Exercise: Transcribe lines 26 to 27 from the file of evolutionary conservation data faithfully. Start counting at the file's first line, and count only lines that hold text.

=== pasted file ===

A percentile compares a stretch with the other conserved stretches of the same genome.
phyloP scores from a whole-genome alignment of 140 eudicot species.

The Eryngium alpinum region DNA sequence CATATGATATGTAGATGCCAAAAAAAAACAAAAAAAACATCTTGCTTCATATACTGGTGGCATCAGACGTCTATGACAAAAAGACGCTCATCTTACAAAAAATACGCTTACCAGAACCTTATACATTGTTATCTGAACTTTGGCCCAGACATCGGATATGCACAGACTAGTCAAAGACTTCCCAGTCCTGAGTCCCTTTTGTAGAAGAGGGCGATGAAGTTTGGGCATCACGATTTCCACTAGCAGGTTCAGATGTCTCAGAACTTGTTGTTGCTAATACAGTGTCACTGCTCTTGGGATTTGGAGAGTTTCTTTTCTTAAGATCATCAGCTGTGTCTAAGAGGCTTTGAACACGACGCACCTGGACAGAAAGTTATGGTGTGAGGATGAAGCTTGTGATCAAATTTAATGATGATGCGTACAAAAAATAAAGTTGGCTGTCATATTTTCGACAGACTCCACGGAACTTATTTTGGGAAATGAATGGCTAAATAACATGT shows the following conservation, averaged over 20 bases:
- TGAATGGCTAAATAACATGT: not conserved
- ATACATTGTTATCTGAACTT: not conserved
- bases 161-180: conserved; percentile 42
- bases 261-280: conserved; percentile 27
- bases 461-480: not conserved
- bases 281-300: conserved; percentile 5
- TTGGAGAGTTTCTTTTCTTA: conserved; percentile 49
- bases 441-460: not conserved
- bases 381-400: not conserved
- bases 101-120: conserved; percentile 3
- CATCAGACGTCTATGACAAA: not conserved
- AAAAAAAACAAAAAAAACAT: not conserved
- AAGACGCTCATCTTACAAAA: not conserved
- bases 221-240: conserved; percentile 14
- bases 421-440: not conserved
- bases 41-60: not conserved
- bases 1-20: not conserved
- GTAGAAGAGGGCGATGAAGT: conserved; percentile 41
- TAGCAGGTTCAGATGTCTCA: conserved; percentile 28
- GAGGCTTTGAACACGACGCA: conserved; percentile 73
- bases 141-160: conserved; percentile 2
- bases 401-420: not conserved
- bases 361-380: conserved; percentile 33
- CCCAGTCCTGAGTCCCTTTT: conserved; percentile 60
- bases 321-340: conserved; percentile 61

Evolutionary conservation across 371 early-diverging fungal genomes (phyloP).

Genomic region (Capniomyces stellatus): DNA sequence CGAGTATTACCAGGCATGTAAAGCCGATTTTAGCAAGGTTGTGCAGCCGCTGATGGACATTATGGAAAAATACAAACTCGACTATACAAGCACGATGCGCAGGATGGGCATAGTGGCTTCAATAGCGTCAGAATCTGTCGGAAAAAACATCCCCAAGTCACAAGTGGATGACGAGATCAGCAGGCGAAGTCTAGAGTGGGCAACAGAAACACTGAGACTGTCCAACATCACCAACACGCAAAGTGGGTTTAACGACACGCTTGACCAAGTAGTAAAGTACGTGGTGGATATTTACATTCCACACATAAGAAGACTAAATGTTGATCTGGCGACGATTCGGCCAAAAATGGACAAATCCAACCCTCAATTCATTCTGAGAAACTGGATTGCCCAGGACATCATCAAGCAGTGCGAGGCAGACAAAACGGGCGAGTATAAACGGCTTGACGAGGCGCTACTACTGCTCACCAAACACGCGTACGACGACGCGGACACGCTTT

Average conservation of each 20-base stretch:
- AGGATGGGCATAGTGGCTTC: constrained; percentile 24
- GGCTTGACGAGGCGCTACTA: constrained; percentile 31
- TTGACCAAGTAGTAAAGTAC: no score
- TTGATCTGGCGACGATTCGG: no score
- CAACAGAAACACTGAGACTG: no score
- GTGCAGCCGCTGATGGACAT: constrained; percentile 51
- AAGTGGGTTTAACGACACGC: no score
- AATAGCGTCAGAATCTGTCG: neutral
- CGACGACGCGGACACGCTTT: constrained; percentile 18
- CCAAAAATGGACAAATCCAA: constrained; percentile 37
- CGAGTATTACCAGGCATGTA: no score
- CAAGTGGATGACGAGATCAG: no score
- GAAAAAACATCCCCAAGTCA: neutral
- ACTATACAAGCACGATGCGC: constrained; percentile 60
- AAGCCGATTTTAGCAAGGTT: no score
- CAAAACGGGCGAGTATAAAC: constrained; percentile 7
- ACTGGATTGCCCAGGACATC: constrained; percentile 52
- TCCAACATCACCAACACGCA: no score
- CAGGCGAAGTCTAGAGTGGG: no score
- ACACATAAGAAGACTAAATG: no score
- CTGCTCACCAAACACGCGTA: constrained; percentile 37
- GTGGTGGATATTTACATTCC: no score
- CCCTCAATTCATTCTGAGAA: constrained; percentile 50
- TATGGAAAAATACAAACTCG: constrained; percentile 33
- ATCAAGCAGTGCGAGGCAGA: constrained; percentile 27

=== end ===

- bases 361-380: conserved; percentile 33
- CCCAGTCCTGAGTCCCTTTT: conserved; percentile 60